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'People will say ‘You didn’t win the league’ but they wouldn’t be saying that if we hadn’t done three in-a-row'

Dundalk defender Brian Gartland insists 2017 will go down as a successful season if they can wrestle the FAI Cup back from Cork City.

Gartland celebrating the FAI Cup semi-final replay win in Tallaght.
Gartland celebrating the FAI Cup semi-final replay win in Tallaght.
Image: Gary Carr/INPHO

AS A CLUB, DUNDALK have set the bar incredibly high for themselves during the Kenny era.

The story has been told, but it is nevertheless worth revisiting. Days after narrowly avoiding relegation to the First Division in 2012 thanks to victory in a two-legged play-off with Waterford, the Lilywhites handed their current manager the reins.

A remarkable turnaround saw the Louth outfit finish runners-up in the league the following season and, in the four-year period since then, their trophy haul includes three consecutive Premier Division titles, two EA Sports Cups and the FAI Cup.

Not to mention their exploits in last year’s Europa League group stages.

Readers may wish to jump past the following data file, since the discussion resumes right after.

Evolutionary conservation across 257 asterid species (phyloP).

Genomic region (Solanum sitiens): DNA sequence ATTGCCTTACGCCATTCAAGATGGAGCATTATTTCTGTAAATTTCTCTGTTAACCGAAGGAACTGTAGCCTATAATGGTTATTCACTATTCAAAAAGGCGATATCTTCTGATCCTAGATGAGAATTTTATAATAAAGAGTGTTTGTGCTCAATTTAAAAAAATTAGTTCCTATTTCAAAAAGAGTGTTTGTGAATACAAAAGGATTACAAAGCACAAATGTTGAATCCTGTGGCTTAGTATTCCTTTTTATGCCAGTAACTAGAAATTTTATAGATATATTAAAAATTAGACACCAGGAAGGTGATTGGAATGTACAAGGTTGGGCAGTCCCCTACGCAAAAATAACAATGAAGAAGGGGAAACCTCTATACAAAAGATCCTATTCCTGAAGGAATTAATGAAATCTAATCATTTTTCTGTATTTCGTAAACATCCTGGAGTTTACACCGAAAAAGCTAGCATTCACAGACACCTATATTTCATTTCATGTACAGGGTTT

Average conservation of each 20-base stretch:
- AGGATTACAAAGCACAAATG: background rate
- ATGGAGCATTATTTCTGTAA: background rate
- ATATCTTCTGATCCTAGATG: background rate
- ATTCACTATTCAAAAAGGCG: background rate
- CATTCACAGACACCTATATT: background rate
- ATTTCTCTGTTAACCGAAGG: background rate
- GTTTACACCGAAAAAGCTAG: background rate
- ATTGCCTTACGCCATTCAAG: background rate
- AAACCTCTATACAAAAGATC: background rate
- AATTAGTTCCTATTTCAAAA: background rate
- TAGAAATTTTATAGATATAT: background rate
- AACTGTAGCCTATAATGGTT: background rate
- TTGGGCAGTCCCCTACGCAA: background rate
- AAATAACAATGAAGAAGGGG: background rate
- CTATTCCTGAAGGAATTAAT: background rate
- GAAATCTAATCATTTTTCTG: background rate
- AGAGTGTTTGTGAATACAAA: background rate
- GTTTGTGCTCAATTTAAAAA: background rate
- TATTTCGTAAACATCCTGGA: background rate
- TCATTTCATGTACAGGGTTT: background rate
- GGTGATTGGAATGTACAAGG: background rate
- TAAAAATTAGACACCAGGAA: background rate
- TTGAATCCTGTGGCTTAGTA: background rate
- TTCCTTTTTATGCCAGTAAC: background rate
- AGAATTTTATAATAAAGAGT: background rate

2017 witnessed rivals Cork City finally shake off their tag as perennial nearly-men in the title race thanks largely to a frightening run of form in the first half of the campaign. Dundalk eventually finished seven points back in second place, but they now have the chance to prevent the Leesiders from securing the double at the Aviva Stadium tomorrow afternoon.

“If we go on and win on Sunday, it will go down as a successful season,” says defender Brian Gartland, who is with the club since 2013 and recently signed on for two more years.

“People will say ‘Oh, you didn’t win the league’ and that. We didn’t, but they wouldn’t be saying that if we hadn’t won it consecutively over the past three years.

“We’ve had a big turnover of players this year and you’ve got to remember what Cork did in the first half of the season, which was phenomenal. They won 21 out of 22 games and if they hadn’t put that run together we’d have been well in the race come the last couple of weeks.

That’s just the way it is. We came second, having blooded in a new team with a lot of young players who are coming to the fore now. They look absolutely brilliant. So if we end up with two [three, including the EA Sports Cup] trophies it’s going to be a very good season.”

While Cork have two wins, two draws and a defeat in their last five fixtures, Dundalk can boast four victories and a loss during the same period. Gartland believes that matters little for a one-off game like this, however.

“I think everything goes out the window in a cup final,” he explains. “I suppose it depends on the team, your mentality and the way you look at it. You can only look after yourselves.

“You could have said the same going into the game down at Turner’s Cross when they had lost four out of six before that, but they went one up [in a 1-1 draw].